The appellant served on active duty in the U.S. Army from August 1976 to August 1979 as a medical specialist. R. at 3135 (DD Form 214). Sometime during 1977, the appellant’s feet began to hurt when he walked around performing his duties as a medic. R. at 2866. The appellant underwent a VA examination in June 1980, after which he was diagnosed with third degree bilateral pes planus. R. at 3211-14. The examiner stated that the appellant’s feet were not tender and were “normally supple.” R. at 3213.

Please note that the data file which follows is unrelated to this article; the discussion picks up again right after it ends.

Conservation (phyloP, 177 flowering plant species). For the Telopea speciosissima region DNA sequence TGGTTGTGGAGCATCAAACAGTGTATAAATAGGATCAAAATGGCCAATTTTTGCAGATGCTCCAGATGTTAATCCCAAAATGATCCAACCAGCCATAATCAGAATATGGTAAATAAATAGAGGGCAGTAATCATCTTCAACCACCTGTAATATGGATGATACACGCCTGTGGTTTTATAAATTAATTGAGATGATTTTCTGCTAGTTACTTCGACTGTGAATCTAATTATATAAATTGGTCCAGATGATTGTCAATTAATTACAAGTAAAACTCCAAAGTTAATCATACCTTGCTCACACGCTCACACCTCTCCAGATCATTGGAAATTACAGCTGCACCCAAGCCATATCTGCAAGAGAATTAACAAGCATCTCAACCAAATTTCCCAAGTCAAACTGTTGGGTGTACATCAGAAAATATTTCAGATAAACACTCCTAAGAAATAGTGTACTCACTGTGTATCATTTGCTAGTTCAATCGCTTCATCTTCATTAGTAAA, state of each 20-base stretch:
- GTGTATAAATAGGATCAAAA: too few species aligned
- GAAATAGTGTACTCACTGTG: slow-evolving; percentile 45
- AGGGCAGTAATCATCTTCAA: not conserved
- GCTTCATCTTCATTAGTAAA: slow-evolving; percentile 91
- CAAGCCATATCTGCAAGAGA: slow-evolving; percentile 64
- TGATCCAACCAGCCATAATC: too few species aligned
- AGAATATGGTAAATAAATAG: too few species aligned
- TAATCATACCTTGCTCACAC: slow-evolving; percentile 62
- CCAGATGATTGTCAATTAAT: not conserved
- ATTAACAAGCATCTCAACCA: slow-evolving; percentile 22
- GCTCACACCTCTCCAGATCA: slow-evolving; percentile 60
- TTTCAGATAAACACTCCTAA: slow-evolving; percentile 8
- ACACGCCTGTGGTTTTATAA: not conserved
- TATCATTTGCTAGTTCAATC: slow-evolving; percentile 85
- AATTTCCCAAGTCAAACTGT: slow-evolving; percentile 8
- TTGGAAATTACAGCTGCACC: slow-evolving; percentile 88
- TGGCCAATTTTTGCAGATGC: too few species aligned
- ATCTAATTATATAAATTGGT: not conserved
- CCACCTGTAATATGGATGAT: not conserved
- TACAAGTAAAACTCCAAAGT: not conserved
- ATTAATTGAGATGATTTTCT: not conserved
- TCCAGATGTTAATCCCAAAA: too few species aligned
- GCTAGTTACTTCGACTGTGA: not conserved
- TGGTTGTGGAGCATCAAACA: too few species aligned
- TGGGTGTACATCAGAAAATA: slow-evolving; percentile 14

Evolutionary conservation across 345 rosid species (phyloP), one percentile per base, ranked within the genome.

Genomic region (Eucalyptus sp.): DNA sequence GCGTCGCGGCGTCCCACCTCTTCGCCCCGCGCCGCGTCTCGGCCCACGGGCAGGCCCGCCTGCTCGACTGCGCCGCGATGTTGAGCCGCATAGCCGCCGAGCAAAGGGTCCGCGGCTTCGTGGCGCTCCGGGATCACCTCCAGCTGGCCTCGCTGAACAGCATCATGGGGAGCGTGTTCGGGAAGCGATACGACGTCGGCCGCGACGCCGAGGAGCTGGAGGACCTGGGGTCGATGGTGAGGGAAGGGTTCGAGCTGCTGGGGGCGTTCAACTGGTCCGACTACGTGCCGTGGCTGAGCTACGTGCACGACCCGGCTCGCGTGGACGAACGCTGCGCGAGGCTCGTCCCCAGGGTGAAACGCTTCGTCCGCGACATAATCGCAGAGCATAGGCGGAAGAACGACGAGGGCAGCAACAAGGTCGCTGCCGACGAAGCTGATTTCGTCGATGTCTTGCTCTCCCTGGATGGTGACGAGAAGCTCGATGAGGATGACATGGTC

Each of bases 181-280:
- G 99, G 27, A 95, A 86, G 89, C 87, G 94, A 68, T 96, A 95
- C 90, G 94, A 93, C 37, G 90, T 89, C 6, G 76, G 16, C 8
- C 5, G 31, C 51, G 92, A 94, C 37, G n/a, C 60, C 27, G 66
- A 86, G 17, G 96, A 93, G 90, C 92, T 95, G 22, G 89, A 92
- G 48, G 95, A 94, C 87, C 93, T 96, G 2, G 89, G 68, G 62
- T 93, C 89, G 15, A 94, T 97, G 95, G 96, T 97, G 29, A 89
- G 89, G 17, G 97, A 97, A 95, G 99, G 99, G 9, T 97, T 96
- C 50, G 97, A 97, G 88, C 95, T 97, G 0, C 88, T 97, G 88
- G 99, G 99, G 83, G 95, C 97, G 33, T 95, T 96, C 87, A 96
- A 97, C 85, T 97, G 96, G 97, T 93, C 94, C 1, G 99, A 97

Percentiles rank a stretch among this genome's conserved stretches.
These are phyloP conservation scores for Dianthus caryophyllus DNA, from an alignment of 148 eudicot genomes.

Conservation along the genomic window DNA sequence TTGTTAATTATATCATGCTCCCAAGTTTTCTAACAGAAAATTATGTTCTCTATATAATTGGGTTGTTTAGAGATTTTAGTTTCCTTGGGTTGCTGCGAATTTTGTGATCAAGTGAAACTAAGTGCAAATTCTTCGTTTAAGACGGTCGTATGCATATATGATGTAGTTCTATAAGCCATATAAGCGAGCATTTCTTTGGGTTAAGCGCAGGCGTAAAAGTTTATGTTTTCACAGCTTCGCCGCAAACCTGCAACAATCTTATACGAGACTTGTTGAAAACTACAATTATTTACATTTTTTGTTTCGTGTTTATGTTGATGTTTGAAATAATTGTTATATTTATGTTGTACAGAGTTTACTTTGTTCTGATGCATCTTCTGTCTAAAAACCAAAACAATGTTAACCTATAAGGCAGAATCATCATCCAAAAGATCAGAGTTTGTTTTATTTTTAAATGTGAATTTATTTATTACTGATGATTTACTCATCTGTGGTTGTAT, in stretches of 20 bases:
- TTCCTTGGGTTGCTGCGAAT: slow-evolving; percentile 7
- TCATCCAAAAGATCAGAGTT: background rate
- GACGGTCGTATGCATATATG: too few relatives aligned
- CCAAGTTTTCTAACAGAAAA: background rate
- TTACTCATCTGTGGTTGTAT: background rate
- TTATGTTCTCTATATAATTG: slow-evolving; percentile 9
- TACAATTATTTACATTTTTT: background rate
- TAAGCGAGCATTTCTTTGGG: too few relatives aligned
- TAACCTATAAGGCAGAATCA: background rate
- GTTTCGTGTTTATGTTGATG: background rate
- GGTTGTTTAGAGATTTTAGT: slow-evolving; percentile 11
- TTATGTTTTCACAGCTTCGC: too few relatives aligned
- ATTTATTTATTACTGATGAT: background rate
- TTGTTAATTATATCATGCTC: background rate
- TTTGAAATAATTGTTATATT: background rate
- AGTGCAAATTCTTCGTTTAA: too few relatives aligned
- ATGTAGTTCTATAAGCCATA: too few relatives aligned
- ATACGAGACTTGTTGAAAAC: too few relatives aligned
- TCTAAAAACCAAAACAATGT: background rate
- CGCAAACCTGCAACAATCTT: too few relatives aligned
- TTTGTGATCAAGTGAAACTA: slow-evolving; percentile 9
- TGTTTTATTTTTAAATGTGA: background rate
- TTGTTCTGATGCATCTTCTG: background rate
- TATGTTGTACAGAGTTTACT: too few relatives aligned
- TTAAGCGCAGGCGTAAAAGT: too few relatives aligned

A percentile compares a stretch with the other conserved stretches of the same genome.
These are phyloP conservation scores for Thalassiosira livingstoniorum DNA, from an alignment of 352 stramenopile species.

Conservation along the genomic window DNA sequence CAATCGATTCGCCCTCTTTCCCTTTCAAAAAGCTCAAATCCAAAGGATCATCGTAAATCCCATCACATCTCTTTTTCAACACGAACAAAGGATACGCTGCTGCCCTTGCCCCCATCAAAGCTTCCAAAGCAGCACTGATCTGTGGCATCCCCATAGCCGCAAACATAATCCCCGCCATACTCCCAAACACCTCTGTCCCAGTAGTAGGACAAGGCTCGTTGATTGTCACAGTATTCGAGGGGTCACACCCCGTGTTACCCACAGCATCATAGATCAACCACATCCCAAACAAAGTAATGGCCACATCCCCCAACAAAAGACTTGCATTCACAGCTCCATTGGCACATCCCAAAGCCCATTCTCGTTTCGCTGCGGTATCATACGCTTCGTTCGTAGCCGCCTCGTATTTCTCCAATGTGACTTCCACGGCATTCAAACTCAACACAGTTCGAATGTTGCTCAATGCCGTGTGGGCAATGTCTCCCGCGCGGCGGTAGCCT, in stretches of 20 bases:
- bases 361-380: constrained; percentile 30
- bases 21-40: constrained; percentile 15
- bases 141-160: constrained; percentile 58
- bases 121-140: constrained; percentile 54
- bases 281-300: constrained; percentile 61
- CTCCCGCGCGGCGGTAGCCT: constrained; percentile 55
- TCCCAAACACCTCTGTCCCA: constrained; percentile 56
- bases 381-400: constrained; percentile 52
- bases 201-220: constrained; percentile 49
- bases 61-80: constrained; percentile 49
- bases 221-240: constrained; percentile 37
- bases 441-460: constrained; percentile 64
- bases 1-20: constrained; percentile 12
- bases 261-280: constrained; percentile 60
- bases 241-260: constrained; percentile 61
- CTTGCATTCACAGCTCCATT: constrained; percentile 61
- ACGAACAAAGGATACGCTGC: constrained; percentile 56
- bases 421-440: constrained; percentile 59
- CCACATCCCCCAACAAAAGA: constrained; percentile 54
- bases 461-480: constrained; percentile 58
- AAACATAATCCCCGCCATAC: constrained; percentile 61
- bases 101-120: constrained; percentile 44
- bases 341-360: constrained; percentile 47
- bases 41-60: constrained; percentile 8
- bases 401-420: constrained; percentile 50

In July 2003, the appellant filed for benefits based on service connection for “pain in feet and legs, bilateral.” R. at 3124-34. He underwent a VA examination in April 2008. R. at 2866-71. The examiner noted pain on the plantar aspect of the feet, tenderness of the plantar surface on palpation, marked pronation. R. at 2867-70. These symptoms were not alleviated by insoles. R. at 2866. In August 2008, the regional office (RO) granted service connection for bilateral pes planus with an evaluation of 30%, effective July 3, 2003. R. at 2847-51. An April 2010 VA podiatry note described “pain along plantar aspect of foot intense.” R. at 571. A June 2011 VA primary care note documented bilateral plantar aspect pain and left foot spasms, all of which worsen upon weight bearing. R. at 534. The physician noted that neither orthotics nor injections have improved the symptoms. R. at 534.